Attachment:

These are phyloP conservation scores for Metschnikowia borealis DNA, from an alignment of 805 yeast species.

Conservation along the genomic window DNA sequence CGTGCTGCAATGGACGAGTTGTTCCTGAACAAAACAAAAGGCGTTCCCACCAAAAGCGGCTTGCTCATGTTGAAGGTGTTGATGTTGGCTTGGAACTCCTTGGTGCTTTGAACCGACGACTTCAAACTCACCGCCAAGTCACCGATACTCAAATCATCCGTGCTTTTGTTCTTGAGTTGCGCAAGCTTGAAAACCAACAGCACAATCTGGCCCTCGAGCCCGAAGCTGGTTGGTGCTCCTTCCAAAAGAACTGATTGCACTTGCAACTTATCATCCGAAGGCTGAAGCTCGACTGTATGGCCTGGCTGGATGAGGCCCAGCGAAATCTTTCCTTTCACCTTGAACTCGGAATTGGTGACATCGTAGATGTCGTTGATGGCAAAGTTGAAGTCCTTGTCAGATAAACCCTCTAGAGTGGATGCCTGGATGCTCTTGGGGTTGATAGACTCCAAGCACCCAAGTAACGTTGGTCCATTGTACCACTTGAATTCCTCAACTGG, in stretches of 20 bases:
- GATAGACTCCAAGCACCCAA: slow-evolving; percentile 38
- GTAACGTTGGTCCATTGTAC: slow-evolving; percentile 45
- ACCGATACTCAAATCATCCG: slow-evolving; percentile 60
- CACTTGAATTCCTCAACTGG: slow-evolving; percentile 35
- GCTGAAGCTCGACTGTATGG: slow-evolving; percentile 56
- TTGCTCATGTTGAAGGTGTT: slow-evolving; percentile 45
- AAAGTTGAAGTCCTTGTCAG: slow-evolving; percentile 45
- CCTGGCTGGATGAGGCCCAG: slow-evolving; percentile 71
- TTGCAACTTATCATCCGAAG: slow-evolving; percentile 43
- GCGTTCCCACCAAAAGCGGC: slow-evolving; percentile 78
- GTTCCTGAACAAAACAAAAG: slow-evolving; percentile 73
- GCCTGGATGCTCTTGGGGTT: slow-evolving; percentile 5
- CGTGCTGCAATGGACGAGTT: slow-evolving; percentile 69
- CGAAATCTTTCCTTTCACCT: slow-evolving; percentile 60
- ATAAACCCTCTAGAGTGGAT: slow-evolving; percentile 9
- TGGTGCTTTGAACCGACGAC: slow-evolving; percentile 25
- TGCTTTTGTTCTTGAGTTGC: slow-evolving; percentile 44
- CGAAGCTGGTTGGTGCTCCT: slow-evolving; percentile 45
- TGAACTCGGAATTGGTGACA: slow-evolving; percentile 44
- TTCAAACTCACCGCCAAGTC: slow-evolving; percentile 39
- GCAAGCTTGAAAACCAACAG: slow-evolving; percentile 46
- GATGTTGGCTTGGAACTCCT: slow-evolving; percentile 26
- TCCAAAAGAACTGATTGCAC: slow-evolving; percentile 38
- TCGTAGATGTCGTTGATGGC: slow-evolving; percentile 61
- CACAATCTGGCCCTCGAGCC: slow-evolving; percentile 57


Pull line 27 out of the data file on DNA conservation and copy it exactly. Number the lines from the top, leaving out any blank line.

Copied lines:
- CACAATCTGGCCCTCGAGCC: slow-evolving; percentile 57